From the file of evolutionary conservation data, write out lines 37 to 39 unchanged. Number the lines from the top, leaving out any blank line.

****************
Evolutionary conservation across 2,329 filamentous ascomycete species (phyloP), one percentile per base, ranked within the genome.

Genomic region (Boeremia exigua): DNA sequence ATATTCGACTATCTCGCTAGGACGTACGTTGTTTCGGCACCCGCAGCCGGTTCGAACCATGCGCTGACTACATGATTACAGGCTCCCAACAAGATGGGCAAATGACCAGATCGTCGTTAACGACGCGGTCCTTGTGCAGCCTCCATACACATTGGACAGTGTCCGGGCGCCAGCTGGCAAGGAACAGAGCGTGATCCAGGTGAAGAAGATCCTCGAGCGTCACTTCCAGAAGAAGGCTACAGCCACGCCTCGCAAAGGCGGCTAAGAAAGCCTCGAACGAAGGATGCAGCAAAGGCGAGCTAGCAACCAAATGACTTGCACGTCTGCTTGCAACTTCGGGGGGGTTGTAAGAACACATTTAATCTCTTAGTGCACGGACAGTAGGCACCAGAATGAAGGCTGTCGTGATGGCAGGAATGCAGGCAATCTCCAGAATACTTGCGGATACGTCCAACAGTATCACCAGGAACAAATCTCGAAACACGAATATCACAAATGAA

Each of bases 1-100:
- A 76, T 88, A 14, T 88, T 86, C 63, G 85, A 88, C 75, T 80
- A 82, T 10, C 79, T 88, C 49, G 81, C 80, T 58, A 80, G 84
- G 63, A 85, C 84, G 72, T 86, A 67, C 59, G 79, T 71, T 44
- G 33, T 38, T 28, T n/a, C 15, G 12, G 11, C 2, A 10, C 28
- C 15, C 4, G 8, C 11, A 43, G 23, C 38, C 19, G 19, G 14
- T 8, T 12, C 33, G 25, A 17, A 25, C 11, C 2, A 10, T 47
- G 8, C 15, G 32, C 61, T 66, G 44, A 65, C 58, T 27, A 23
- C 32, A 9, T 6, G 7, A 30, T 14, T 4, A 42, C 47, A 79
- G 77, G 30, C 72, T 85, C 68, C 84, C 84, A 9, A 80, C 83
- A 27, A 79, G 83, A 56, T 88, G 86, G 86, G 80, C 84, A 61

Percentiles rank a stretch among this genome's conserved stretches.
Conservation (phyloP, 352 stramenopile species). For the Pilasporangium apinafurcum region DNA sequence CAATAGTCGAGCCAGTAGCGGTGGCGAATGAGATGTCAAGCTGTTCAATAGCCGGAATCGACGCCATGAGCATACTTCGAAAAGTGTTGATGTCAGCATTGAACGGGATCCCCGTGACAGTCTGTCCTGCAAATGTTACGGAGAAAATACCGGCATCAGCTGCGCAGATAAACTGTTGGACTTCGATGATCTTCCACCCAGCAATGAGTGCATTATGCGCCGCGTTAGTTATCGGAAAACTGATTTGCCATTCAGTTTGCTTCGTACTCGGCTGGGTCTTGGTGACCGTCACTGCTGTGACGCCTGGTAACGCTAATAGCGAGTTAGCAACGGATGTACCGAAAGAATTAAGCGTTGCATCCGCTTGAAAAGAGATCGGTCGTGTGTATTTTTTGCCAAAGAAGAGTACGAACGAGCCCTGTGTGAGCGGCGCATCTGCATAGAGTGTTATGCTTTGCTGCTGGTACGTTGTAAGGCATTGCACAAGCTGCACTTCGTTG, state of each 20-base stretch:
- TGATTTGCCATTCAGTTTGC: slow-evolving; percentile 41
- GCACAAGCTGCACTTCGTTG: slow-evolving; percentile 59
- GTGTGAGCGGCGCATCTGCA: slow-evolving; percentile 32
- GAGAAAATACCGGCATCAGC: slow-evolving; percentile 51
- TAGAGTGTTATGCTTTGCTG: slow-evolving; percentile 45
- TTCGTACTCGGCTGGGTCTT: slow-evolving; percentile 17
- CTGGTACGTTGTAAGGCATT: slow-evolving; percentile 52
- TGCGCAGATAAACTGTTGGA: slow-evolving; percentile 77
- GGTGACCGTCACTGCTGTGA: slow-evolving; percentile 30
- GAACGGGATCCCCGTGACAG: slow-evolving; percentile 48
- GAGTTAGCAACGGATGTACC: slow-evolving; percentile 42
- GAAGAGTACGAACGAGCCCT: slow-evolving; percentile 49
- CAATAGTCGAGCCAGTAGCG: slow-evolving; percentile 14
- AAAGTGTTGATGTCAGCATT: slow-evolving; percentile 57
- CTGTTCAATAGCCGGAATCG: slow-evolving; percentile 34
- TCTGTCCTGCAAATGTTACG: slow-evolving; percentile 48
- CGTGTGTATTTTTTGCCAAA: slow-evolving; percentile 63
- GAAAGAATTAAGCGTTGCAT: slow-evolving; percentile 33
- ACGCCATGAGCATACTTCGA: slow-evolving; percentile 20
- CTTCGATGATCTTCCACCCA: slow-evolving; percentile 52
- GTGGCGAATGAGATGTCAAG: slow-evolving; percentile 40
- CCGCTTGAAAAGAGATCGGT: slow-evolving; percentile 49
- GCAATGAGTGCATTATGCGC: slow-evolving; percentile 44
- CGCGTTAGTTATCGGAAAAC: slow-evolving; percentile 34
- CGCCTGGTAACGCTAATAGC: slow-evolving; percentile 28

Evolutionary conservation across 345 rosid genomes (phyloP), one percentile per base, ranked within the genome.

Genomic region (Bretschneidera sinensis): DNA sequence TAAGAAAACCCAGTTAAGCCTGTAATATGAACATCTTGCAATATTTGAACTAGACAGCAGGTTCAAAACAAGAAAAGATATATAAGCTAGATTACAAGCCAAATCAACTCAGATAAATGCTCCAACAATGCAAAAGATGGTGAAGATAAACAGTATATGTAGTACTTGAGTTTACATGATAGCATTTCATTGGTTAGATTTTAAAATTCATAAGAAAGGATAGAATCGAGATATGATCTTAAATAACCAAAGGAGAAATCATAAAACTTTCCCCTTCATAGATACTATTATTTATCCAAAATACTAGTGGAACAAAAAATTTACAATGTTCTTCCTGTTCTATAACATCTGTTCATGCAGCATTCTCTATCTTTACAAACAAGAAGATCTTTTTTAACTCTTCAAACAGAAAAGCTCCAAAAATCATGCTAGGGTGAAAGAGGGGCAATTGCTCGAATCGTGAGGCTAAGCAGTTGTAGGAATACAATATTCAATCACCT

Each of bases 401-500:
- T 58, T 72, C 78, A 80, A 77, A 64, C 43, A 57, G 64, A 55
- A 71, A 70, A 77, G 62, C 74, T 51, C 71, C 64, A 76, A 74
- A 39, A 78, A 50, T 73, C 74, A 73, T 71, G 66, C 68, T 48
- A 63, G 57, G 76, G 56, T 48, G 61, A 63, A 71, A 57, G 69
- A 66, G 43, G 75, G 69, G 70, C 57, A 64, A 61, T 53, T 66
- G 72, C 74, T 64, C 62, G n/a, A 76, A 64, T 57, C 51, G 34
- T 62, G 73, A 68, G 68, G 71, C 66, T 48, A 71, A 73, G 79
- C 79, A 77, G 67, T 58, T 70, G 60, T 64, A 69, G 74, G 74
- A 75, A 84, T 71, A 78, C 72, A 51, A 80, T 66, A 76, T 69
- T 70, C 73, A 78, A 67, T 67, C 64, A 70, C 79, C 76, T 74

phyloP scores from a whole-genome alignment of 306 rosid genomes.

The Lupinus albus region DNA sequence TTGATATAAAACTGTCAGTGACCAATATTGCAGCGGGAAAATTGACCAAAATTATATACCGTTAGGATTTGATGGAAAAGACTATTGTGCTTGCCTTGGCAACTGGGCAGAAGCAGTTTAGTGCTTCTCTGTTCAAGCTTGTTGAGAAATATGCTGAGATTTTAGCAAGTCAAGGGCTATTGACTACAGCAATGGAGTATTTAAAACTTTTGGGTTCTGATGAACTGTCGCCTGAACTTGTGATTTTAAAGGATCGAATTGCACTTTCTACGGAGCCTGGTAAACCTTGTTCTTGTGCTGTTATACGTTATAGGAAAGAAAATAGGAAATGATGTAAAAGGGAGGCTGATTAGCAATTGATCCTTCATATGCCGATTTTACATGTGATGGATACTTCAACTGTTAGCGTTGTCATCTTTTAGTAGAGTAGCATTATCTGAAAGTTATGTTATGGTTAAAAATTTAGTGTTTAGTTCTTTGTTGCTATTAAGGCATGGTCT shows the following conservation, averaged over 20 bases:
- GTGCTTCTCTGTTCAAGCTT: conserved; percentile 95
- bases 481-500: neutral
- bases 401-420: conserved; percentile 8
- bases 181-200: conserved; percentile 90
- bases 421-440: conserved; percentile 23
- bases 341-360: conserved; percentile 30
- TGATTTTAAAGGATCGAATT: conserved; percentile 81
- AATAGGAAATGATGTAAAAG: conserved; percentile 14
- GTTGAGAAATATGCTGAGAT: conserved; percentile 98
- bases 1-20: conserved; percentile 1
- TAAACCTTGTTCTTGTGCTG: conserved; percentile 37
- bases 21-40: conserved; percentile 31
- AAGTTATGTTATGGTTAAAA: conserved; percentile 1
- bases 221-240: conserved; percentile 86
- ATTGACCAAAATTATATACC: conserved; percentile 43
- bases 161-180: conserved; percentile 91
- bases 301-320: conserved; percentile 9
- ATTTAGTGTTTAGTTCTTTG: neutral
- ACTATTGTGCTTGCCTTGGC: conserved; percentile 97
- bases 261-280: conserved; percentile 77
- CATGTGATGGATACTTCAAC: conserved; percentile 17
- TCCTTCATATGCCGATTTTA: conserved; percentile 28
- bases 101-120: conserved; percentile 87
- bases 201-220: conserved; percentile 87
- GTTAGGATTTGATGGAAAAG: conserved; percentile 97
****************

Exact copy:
- CCGCTTGAAAAGAGATCGGT: slow-evolving; percentile 49
- GCAATGAGTGCATTATGCGC: slow-evolving; percentile 44
- CGCGTTAGTTATCGGAAAAC: slow-evolving; percentile 34